Verizon the latest carrier to tighten the data spigot

Network strain spurs new plans

By Hiawatha Bray
Globe Staff / July 6, 2011

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The days when cellphone users could get all the Internet, video, and downloads they want for a flat monthly fee are fading, as Verizon Wireless becomes the latest cellphone carrier to do away with unlimited data plans.

Beginning tomorrow, Verizon Wireless, the nation’s second-largest wireless carrier, will cap the amount of data downloads allowed under its $30-a-month wireless broadband plan; it will also unveil more costly options for users with big appetites for digital data.

The changes will affect only new customers. Customers who now have unlimited data plans, or who sign with Verizon today, will be able to continue paying a flat fee for all the data they wish to download.

Verizon follows the country’s number one carrier, AT&T Inc., which did away with unlimited data plans last year. The smallest of the nation’s top four cellular companies, T-Mobile USA, still offers an unlimited service, but the company dramatically slows down data transfers for heavy users - in effect, imposing a speed limit instead of a usage quota. Of the top wireless companies, only Sprint Nextel Corp. still offers unlimited data plans.

The trend follows an explosion in the amount of digital information sent and received as more people buy devices like Apple Inc.’s iPhone and smartphones running Google Inc.’s Android operating system. With limited network capacity, cellphone carriers can discourage heavy usage by placing caps on data transfers and charging more. “What we’re trying to do is streamline our data plan,’’ said a Verizon Wireless spokesman, Howard Waterman.

Limited plans “will certainly affect consumer behavior,’’ said Craig Moffett, a cellular industry analyst for Sanford C. Bernstein Co. in New York. “If it’s going to cost more for the consumer to watch a video, they’re going to think twice before they click on that link of the squirrel on water skis.’’

Verizon Wireless subscribers now pay $29.99 a month for as much data as they want. That means unlimited access to e-mails, Web pages, and entertainment services that stream music, video clips, or movies.

After tomorrow, Verizon Wireless will allow new customers to send and receive a limit of 2 gigabytes of data per month for $30 - enough, said Waterman, to send 1,000 e-mails, view 100 Web pages, listen to more than 20 hours of streaming music, upload more than 20 photographs, and view over two hours of high-definition video.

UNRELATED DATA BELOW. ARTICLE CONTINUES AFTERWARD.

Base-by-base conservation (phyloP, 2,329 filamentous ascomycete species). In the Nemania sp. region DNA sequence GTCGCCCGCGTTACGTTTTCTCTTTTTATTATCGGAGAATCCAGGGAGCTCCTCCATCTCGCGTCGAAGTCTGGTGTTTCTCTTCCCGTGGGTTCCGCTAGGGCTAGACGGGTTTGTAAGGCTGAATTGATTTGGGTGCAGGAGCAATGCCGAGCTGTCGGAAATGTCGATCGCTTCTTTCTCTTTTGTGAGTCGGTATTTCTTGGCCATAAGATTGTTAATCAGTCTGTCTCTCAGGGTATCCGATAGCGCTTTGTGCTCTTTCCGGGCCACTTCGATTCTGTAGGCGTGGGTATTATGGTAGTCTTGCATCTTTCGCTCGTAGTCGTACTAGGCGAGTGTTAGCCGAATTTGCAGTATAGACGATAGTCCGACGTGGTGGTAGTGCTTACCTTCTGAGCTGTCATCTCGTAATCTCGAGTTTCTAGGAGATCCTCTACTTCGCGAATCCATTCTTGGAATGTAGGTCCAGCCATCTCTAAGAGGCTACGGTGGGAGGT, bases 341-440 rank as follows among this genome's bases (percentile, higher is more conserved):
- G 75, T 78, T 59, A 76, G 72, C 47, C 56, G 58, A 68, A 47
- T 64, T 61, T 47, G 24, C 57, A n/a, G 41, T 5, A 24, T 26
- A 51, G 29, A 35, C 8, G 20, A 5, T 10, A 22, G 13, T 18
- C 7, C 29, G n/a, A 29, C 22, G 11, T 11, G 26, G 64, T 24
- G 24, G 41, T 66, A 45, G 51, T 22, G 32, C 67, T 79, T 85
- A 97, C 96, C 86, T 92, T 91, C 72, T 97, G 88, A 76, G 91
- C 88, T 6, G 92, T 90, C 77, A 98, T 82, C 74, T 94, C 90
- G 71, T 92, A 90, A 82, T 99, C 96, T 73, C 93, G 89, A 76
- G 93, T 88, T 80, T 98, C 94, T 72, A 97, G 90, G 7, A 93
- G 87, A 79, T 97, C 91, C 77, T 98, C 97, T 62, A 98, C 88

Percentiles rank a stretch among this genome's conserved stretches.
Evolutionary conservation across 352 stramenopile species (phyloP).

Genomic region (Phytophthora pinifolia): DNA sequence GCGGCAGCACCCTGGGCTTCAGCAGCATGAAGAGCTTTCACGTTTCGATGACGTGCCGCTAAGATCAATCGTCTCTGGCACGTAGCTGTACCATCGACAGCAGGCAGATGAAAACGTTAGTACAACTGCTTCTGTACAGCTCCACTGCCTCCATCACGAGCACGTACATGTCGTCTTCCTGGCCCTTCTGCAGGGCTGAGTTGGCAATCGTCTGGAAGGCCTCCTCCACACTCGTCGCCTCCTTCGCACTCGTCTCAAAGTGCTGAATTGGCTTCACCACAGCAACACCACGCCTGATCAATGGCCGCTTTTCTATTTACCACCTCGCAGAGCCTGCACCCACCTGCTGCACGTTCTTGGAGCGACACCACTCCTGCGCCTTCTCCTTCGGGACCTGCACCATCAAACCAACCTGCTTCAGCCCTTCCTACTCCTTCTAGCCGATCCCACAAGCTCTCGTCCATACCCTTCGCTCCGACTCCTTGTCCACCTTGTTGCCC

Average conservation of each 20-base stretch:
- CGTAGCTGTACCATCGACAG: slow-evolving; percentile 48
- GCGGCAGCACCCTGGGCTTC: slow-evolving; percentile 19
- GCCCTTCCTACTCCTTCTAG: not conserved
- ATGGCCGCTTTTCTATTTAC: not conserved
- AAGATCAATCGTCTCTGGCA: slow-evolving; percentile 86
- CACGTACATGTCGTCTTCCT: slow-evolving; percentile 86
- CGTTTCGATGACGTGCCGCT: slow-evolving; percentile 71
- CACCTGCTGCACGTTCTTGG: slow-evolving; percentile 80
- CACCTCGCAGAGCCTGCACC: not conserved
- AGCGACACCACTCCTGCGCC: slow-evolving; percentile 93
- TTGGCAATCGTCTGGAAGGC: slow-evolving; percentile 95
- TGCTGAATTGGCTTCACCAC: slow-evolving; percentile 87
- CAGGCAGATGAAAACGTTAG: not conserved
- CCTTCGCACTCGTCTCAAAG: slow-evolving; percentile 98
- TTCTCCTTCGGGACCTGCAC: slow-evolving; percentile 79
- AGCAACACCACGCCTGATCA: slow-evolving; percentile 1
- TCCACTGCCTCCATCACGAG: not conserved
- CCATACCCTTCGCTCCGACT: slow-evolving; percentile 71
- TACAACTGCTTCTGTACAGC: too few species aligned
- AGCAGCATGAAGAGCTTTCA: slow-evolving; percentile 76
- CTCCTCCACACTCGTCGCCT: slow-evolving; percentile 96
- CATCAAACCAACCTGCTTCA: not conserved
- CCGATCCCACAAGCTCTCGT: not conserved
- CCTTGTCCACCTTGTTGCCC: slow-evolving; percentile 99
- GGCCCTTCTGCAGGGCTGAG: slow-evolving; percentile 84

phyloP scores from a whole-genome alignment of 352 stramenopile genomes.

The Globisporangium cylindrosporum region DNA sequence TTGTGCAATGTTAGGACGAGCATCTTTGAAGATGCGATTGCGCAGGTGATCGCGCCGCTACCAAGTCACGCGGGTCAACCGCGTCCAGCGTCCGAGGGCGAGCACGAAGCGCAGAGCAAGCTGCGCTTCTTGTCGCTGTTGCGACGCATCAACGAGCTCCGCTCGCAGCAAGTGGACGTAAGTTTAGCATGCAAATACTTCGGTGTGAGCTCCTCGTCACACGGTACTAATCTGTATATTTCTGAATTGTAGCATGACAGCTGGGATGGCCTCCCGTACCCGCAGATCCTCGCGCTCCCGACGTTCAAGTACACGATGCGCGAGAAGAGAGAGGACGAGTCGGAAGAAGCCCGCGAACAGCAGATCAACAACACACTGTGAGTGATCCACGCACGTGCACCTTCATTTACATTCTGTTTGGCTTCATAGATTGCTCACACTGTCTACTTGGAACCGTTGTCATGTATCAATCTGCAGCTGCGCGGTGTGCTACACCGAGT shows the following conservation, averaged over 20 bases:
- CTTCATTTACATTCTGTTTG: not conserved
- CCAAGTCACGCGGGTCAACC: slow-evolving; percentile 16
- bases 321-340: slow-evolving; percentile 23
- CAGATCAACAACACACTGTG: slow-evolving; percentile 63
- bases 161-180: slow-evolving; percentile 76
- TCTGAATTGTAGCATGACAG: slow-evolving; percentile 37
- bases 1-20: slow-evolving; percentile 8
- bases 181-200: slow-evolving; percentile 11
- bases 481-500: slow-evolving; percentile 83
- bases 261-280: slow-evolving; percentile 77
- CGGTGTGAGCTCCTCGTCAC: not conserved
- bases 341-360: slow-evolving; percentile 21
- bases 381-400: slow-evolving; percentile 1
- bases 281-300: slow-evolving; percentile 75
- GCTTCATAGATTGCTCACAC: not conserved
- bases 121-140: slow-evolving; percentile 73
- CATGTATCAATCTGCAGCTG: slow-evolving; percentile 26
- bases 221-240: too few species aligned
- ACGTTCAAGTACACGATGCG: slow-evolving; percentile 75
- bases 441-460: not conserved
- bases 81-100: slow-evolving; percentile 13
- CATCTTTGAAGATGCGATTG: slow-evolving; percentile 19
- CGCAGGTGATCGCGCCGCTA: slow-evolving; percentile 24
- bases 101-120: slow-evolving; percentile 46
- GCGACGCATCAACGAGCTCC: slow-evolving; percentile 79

Verizon will offer higher-priced plans for consumers who use more data. Consumers will be able to buy 5 gigabytes of data per month for $50, or 10 gigabytes for $80. Users who exceed their quotas will be billed $10 per extra gigabyte.

Edgar Dworsky, a former Massachusetts assistant attorney general who now runs the consumer education website, noted that Verizon’s new plan lacks a low-priced option for consumers who use very little wireless data. AT&T, for instance, charges $15 a month for 200 megabytes of data, but at Verizon, the lowest-priced plan will be $30 a month, the price it now charges for unlimited data.

“What used to be the cap has become the floor,’’ said Dworsky. “They probably see it as a good moneymaking opportunity.’’

Waterman said that 95 percent of Verizon Wireless customers use less than the 2 gigabytes per month limit. However, Parul Desai, telecommunication policy counsel for Consumers Union, the nonprofit group that publishes Consumer Reports magazine, said even users who do not exceed the cap might cut back on usage anyway, to avoid accidentally going over the limit. “Maybe you won’t use Netflix,’’ Desai said, “or maybe you won’t try some new application.’’

Verizon Wireless plans to reassure worried customers by notifying them about how much they have used of their monthly data quota. A new service will send a free text message to smartphone users when they have used half their quota, with additional messages when the level reaches 75, 90, or 100 percent. Verizon Wireless will also warn users who have already crossed the line, texting them when usage hits 110 percent.

Meanwhile, Sprint said it sees no need to change its unlimited cellular data plan. The carrier offers 450 minutes of talk, unlimited calls to other cellphones, and unlimited data on Sprint’s 3G or 4G networks for $79.99 a month.

Even as they build faster networks, cellular companies will discourage consumers from downloading more data because the companies have only so much bandwidth to carry the traffic, said Neil Strother, mobile services analyst at ABI Research Inc. in Oyster Bay, N.Y. “Wireless networks do have potential capacity constraints,’’ he said.

Landline cable or telephone companies can increase capacity by adding more cables, he added, but wireless companies must move voice and data over a limited spectrum of radio frequencies.

Amy Storey, a spokeswoman for CTIA, the cellular industry’s chief trade association, said the move toward wireless data caps underscores the need for federal regulators to provide more radio frequencies for use by cellphone companies. “Right now, the amount of spectrum we have available is not enough to meet consumer demand,’’ she said.

There is considerable evidence of a radio spectrum shortage. AT&T has said that its $39 billion bid to acquire rival T-Mobile USA is chiefly an effort to get access to T-Mobile’s radio frequencies. The deal would allow AT&T to quickly upgrade its cellular services.

Meanwhile, the cellular industry and the Federal Communications Commission are pressuring television broadcasters to sell some of the unused frequencies they currently control to wireless phone carriers.

Hiawatha Bray can be reached at